12. A mitzvot done with love, joy and enthusiasm, even with a little fear mixed in, will lift each person a step above the world and have an enormous impact on their lives! You’re a special one!

    Reply
  13. I hope that many more people visit your blog. I’ve just tweed this and two other of your great posts. 🙂

    Reply
  14. What a great Idea! Think of all the stories we miss out on that older folks have from their experiences! I’d love to read some of their entries. Maybe with their permission, you could post them here.

    Reply
  15. That is such a brilliant idea and good for you for having the courage to push ahead with it. I hope it is going well.

    Reply
  16. You are a great writer and will be able to help many to write. Great idea !

    Reply
  17. Great idea! I really liked what you had to say about remembering the lives of your dog via your writing. This

    Reply
  18. Apologies – my finger accidentally hit the ‘post comment’ button. Sigh…

    Anyway, I do indeed like the idea of remembering the lives of your dogs via your writing. And I like what you’re planning with the writing workshop on aging. Super idea. The best of luck to you!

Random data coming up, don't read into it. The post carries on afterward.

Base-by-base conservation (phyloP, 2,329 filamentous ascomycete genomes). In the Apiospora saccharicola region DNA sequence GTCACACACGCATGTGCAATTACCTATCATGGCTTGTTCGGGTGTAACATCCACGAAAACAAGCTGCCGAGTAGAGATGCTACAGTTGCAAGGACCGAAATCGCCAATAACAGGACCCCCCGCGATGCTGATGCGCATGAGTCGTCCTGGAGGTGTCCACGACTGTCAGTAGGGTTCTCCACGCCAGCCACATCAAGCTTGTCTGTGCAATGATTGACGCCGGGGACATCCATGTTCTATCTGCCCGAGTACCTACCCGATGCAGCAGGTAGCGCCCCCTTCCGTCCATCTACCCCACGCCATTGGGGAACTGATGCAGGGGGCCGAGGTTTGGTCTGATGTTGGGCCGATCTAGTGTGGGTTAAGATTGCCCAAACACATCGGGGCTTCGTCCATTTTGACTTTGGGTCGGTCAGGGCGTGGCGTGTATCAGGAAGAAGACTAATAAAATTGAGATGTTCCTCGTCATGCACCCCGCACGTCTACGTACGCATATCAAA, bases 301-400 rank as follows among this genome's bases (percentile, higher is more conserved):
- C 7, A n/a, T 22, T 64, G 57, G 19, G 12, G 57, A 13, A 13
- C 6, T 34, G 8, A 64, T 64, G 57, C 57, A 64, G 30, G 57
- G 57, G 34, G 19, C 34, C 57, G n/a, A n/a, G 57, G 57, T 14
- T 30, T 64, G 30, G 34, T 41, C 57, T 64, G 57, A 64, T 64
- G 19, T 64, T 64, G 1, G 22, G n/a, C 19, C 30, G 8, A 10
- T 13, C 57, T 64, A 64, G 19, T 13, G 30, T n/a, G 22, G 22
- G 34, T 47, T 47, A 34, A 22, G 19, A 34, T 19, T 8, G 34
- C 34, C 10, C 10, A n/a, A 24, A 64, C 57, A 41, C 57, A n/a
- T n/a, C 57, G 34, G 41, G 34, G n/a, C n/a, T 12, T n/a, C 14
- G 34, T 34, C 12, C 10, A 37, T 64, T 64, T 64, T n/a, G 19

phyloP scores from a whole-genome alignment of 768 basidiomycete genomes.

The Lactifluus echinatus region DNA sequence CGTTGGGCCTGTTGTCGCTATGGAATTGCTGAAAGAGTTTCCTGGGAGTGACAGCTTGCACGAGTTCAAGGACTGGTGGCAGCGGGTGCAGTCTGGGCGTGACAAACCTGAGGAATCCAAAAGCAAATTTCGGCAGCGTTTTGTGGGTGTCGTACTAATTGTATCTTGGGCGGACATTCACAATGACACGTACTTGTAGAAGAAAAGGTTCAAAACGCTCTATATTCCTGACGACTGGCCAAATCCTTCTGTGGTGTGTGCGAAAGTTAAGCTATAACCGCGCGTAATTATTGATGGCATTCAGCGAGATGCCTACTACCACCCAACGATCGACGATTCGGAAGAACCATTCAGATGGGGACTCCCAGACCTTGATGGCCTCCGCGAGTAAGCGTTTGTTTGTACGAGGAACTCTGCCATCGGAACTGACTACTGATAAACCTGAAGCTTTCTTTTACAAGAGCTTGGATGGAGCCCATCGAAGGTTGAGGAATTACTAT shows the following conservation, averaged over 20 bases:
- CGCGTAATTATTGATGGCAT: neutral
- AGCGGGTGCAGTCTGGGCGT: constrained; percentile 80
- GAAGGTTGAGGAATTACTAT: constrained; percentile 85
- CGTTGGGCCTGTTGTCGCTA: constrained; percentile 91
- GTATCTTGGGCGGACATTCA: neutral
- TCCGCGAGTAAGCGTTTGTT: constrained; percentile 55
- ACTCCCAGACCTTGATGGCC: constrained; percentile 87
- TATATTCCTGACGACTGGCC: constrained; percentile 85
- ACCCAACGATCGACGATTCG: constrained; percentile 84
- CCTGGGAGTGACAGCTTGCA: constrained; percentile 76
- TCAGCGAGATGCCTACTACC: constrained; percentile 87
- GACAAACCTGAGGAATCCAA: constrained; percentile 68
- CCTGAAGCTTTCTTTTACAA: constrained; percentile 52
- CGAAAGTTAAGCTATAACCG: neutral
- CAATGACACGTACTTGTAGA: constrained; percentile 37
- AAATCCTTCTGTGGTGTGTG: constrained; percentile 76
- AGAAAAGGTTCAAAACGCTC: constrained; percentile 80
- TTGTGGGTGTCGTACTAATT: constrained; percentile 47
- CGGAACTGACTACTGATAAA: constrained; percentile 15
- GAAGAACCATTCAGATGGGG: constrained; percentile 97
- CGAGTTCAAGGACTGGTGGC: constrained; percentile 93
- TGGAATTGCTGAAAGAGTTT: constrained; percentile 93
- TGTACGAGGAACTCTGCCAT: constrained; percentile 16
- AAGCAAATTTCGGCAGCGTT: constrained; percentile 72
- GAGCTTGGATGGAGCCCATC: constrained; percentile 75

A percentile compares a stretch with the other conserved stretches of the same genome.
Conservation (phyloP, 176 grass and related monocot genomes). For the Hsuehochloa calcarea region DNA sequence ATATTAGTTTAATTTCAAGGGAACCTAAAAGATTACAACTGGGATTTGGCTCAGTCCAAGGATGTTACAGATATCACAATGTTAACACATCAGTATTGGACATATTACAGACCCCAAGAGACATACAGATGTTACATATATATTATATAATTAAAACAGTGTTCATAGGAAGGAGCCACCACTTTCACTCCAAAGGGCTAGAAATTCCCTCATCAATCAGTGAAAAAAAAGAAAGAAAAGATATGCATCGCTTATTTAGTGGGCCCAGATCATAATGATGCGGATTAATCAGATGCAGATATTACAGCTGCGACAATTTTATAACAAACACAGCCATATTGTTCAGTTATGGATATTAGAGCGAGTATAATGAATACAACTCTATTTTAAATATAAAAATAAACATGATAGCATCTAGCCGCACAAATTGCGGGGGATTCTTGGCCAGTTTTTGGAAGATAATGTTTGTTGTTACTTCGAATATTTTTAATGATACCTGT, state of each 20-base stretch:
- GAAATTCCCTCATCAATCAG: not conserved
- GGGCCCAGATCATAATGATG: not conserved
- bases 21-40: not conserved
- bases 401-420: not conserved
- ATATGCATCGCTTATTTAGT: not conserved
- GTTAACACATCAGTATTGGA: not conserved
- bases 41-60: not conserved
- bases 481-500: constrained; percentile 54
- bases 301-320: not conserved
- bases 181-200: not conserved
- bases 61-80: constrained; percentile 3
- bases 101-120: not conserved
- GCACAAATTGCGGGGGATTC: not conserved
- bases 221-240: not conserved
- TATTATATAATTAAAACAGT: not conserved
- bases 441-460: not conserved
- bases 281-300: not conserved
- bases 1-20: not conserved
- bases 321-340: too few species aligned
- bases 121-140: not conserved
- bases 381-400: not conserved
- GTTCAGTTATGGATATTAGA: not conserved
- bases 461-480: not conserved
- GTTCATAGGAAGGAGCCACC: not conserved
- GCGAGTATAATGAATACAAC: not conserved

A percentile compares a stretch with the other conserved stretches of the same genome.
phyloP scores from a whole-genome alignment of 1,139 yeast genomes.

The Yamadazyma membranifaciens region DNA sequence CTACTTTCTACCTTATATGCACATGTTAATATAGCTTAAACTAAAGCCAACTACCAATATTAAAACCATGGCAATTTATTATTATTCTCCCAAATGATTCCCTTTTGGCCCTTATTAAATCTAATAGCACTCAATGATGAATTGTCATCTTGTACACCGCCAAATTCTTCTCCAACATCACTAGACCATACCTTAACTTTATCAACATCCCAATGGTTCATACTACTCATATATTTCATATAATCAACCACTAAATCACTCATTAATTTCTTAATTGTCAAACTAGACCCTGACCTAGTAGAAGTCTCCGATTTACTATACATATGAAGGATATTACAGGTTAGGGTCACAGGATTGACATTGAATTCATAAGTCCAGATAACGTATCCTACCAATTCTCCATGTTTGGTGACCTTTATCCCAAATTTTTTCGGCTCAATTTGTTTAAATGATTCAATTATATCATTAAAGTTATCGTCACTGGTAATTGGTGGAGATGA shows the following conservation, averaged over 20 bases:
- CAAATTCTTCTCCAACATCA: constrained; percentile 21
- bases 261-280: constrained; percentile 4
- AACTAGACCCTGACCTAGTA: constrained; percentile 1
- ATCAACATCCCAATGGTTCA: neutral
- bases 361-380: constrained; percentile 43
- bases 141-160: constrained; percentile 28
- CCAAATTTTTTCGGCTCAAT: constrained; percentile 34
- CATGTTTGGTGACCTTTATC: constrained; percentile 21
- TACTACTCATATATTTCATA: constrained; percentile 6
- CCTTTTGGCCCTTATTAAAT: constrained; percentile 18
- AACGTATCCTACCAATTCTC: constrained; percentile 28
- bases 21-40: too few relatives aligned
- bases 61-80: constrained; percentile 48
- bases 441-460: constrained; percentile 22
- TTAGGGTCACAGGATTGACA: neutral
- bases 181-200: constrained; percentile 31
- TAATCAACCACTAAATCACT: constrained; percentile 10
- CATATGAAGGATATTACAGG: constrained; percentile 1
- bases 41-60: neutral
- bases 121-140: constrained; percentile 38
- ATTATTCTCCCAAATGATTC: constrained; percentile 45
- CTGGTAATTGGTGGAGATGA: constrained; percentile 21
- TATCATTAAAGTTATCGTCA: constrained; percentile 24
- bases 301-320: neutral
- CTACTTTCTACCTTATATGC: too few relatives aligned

Reply
  19. What a wonderful idea. Blogging is great therapy, and also a wonderful way to remember (I use mine as a baby book at times for my daughter) – kudos to you for the idea! It reminds me of a Rumi quote – Let yourself be silently drawn by the strange pull of what you really love. It will not lead you astray.

    Reply
  20. Good idea, Rachel. The best part is stepping just a bit out of your comfort zone to help others.

    Reply
  21. (Places paws on shoulders, licks entire face thoroughly) Woof! You are going to be GREAT at this! Woof! Woof!

    Reply
  22. What a joyful post. You are so wise to speak with your elders and discover their stories. Good. Luck with tour project.

    Reply
  23. Hey sis? Spell the word DOG backwards and see what you get?

    Nice post, you do a good job of it.

    DS

    Reply
  24. What a wonderful way to give back to your community, Rachel! Do keep us updated on how your class goes.

    Reply
  25. What a great idea Rachel, I’ve been giving talks at retirement homes in Australia and I’m always knocked sideways by how many stories the residents have to tell. Good luck with your project, every person you interview will love you for it

    Reply